In his excellent work, Eisenhower: Soldier and President, late historian Stephen E. Ambrose noted that General Eisenhower saw two advantages in maintaining a cheerful and hopeful attitude when he spoke to his troops, one, the “habit tends to minimize potentialities within the individual himself to become demoralized,” two, it “has a most extraordinary effect upon all with whom he comes in contact. With this clear realization, I firmly determined that my mannerisms and speech in public would always reflect the cheerful certainty of victory—that any pessimism and discouragement I might ever feel would be reserved for my pillow. I adopted a policy of circulating through the whole force to the full limit imposed by physical considerations. I did my best to meet everyone from general to private with a smile, a pat on the back, and a definite interest in his problems.”
From a Christian perspective, optimism is a product of hope. In my book, Christian Liberty: Living for God in a Changing Culture, I talked at some length about optimism and hope:
"A hope is only as good as its foundation or focus. Christian hope—a confident expectation of fulfillment—is based upon an objective source of divine personality, strength, and power in Jesus Christ. It is not, therefore, a vain, irrationally conceived, frivolous human wish but a rational confidence in something real. Christian hope rests upon truth revealed in Christ, truth experienced in the Christian life, and truth expected in the coming of Christ's kingdom.
Christian hope operates between the extremes of fatalism on the one hand and utopianism on the other. Modernity's mentality was dominated by naturalistic humanism, optimistically espousing permanent growth and well-being in a secular leap of faith. Postmodernity, on the other hand, is witness to a new, desperate, if not nihilistic mentality that is uncertain about the future, technology, or life itself. The modern mentality dreamed of progress. The postmodern mentality has given way to pessimism, even panic. Neither Mod nor PoMo culture has an answer for death. A Christian hope rejects both positions as unwarranted and unbiblical extremes.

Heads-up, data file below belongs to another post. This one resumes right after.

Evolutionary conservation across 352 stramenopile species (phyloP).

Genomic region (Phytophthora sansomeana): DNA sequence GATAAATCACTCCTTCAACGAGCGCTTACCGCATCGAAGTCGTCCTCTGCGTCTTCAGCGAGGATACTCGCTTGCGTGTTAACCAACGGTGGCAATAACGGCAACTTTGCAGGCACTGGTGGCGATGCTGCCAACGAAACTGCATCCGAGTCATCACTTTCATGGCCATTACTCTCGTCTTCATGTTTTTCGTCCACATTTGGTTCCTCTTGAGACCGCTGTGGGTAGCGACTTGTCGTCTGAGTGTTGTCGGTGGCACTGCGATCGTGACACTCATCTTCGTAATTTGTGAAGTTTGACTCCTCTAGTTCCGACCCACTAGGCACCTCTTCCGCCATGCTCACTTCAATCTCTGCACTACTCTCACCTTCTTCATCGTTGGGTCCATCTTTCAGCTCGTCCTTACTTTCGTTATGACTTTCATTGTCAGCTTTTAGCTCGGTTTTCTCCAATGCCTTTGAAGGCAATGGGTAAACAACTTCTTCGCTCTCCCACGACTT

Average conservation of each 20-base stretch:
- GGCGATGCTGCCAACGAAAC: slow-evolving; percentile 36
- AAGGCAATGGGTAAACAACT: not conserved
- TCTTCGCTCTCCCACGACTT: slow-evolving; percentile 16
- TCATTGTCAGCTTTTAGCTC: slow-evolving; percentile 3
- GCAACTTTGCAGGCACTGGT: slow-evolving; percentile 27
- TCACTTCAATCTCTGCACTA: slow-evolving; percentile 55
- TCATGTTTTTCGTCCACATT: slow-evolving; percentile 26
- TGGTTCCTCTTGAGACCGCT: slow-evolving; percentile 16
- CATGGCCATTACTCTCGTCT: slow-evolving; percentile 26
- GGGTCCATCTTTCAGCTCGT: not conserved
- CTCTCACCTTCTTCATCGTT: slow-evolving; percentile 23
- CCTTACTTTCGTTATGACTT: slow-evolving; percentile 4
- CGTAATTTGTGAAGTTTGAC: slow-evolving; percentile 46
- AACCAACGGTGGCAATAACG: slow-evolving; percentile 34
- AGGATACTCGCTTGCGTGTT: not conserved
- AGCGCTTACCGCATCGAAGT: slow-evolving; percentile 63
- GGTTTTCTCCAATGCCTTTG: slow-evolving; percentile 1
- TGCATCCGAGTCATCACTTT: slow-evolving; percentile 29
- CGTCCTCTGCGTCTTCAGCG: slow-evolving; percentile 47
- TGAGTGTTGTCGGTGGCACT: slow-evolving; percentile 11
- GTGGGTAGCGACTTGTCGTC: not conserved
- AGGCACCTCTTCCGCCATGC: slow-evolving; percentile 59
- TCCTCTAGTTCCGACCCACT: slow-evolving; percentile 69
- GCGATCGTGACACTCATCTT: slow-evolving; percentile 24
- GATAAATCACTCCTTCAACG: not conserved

In the words of a popular Christian song, “because Christ lives, we may face tomorrow.” Our hope is grounded in a person of the Godhead and in an already accomplished historical event: Jesus’ death, burial, and resurrection. The promise of our deliverance in time and ultimate reconciliation with Christ in heaven is sure. We may believe and, therefore, we may have hope.
Certainly a Christian can neither be an unqualified optimist nor an unqualified pessimist. Philosophic humanists generally embrace one extreme or the other, because they have no basis as Christians do for intellectually assimilating both good and evil. Christians should be optimistic though not with the irrational faith of the evolutionary theorist or the blind faith of Western culture in the idea of progress. Neither should any Christian ever be a pessimist. Pessimism is reserved for those who have not hope.